[Editor’s note: This review may contain spoilers.]
Writer: Steve Orlando
Artists: Robson Rocha, Daniel Henriques, Michael Atiyeh, & Stanley “Artgerm” Lau
The ultimate and final showdown between Supergirl and the Emerald Empress is about to take place!
When I review comic books, I tend to read through the book once a few days before I review it, and then again just before I start writing. By doing it this way, I get a much better picture of the book, and my feelings toward it. When I first read through this issue of Supergirl, I really enjoyed it, but there were a few things that bothered me, such as how the people of National City can turn on Supergirl so quickly. After reading though it a second time, I realized that some of those things that first bothered me, didn’t as much anymore as I understood why things happened the way they did, and what Orlando was trying to convey.
This issue was a great conclusion to the story arc, and Orlando’s best work on Supergirl thus far. The action pages and scenes were great, with Supergirl figuring out how to defeat Emerald Empress, and essentially save the day, but it came at a cost, and it’s that cost that makes the issue so great. Action scenes and villains are common place in comics, but it’s how heroes deal with these villains and the ramifications of their battles that defines them.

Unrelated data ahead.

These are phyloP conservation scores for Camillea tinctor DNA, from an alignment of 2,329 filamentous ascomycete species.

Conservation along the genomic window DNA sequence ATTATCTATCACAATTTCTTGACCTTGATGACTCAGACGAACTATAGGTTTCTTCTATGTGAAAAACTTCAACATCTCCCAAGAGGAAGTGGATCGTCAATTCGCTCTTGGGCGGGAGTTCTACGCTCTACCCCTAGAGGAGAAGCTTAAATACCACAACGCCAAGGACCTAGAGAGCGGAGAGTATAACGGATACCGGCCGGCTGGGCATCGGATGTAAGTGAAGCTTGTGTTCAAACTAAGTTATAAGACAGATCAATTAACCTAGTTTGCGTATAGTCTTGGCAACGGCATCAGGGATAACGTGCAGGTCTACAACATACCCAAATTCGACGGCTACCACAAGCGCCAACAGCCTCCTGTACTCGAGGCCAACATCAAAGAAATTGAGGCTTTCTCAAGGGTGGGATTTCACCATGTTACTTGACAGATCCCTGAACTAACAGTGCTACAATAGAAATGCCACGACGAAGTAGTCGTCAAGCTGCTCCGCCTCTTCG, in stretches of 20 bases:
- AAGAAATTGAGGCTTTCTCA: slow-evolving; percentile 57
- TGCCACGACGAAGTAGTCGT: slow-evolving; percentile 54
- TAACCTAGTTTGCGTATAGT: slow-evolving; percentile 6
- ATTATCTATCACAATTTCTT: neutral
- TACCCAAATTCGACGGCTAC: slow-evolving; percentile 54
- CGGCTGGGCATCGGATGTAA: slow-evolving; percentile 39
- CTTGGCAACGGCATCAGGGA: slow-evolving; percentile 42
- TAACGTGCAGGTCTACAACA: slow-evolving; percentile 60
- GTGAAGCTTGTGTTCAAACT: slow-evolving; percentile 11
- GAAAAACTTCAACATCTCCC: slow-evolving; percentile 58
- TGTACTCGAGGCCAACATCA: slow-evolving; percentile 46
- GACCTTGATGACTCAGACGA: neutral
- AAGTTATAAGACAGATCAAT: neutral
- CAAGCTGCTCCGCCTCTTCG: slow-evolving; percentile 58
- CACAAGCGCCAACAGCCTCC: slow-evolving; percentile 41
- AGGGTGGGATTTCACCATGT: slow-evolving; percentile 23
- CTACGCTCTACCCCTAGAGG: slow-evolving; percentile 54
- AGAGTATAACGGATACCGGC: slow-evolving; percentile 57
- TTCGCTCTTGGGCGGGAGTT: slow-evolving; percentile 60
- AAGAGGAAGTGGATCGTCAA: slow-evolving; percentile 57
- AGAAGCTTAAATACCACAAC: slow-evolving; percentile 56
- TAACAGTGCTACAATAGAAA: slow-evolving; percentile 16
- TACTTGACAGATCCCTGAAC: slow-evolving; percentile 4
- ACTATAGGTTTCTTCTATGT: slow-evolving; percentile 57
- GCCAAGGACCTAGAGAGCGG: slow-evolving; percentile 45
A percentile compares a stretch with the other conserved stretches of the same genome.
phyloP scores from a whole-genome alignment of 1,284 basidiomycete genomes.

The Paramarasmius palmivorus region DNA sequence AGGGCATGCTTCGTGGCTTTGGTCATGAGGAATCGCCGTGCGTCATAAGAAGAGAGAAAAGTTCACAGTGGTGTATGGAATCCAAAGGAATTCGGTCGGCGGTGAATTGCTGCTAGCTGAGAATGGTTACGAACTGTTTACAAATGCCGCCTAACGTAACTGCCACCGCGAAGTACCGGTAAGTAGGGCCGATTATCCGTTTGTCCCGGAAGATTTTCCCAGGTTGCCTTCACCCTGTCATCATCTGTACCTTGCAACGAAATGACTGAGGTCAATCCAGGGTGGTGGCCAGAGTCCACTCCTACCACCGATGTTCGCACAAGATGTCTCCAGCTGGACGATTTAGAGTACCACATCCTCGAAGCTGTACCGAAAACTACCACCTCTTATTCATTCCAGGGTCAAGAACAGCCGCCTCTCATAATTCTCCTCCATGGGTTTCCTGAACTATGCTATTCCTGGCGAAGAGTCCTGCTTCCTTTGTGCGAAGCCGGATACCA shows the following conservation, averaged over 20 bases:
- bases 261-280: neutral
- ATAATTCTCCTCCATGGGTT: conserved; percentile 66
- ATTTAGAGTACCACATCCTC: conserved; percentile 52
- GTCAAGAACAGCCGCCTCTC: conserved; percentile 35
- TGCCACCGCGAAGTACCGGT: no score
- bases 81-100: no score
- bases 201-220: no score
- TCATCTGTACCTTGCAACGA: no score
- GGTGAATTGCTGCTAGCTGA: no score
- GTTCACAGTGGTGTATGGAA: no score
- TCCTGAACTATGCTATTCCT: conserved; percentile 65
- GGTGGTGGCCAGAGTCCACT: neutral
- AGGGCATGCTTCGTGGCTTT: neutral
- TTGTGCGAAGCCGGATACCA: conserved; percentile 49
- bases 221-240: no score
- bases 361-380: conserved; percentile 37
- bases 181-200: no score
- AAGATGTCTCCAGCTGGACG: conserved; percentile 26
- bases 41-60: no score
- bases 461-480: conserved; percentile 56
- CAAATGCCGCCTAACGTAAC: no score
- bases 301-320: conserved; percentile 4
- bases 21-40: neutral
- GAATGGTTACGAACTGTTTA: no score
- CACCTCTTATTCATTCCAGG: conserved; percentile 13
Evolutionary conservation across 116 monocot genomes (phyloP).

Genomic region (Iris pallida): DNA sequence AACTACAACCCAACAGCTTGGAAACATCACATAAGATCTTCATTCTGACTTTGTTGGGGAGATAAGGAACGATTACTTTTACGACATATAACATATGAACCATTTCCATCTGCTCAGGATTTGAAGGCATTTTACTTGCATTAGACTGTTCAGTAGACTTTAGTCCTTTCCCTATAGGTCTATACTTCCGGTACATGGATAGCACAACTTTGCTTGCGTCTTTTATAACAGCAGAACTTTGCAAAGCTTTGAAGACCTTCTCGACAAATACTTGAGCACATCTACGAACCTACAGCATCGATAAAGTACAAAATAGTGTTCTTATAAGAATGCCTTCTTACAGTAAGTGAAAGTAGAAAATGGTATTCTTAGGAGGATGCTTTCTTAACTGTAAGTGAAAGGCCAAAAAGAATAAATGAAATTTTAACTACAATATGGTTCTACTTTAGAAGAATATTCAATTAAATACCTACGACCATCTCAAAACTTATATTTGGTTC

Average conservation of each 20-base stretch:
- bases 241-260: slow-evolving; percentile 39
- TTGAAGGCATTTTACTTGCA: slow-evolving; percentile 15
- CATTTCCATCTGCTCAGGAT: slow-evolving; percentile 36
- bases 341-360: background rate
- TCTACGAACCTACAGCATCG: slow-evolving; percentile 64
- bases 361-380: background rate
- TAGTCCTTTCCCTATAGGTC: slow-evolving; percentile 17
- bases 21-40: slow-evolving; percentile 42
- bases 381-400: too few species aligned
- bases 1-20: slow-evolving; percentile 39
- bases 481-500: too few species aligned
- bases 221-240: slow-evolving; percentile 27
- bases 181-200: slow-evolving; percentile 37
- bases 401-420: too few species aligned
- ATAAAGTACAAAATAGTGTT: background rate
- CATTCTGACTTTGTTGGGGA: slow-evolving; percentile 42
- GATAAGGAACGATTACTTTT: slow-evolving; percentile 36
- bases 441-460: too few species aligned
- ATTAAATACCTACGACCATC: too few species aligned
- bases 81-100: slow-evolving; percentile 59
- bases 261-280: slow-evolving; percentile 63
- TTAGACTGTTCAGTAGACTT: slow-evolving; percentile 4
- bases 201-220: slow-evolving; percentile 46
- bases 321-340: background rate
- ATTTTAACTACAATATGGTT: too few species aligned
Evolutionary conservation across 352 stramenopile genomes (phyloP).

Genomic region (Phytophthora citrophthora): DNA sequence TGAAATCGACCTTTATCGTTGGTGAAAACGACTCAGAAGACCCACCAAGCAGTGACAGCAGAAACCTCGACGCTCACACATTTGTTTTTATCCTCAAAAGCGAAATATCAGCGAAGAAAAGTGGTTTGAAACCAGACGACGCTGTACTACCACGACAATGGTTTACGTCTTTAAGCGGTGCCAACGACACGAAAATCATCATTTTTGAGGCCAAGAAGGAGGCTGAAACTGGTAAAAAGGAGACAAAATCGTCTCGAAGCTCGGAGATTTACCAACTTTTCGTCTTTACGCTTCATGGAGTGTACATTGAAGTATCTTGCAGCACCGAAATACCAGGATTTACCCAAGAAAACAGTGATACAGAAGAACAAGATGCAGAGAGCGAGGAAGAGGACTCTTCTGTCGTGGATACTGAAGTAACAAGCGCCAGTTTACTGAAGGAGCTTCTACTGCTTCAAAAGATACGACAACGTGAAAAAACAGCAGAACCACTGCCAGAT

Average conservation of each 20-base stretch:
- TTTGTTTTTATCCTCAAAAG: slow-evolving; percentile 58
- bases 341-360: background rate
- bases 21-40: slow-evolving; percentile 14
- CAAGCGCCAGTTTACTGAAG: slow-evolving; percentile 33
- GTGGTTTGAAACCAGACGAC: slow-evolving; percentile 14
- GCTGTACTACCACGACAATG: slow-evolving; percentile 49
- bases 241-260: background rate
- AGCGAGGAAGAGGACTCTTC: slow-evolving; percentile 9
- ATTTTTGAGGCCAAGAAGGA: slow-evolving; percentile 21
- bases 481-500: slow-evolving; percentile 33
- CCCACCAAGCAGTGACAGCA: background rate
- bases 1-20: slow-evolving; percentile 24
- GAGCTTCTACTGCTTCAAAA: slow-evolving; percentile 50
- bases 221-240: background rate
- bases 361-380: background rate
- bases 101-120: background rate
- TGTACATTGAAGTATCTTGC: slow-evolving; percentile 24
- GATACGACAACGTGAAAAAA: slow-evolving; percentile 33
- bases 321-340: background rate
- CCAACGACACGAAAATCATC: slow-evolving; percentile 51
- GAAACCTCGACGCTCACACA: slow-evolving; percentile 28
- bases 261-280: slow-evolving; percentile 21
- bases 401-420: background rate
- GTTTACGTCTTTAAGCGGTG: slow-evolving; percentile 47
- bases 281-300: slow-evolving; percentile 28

As I mentioned earlier, the people of National City turned on Supergirl after watching her (via Catco News App) talk to her father Zor-El, aka, Cyborg Superman, while he was in stasis. I couldn’t understand at first why they turned on her so quickly, but then I realized its not much different then our news coverage today. We believe, for the most part, what we see on the news. We also know that there are two sides to every story, and in today’s news, despite all talk of being transparent, we usually only get one side, and depending where you get your news from, it will usually dictate what side that is. National City works the same way. Yes, Supergirl kept her father alive, but the people only saw one side to it, and before Supergirl could get a chance to explain, the people turn on her.
Now, even though that may not be a very original idea, I absolutely loved what came out of it. Despite the entire city being against her, Supergirl still loves them and wants to protect them. Orlando finally gives us a Supergirl that is about compassion and love, rather then hurt and solitude. It was great!
Supergirl’s status with National City wasn’t the only thing that changed. The attack of the Fatal Five changed the face of the DEO, which makes it for very dynamic and entertaining storytelling.
The art in this issue was great as well. Beautiful facial expressions, colors, and gorgeous lines just made this already incredible story that much better.
No real negatives to mention.
The best Supergirl issue since the launch of Rebirth. We finally get a Supergirl that’s mature and stands for what Supergirl should stand for. Superman can stand for Truth, Justice and the American Way, but what makes Kara Zor-El unique is that she loves everyone, and like she said in this issue, “Compassion means not picking and choosing who you care about, even if you fear them.” If you’re going to only pick up one Supergirl Rebith issue, makes sure it’s this one.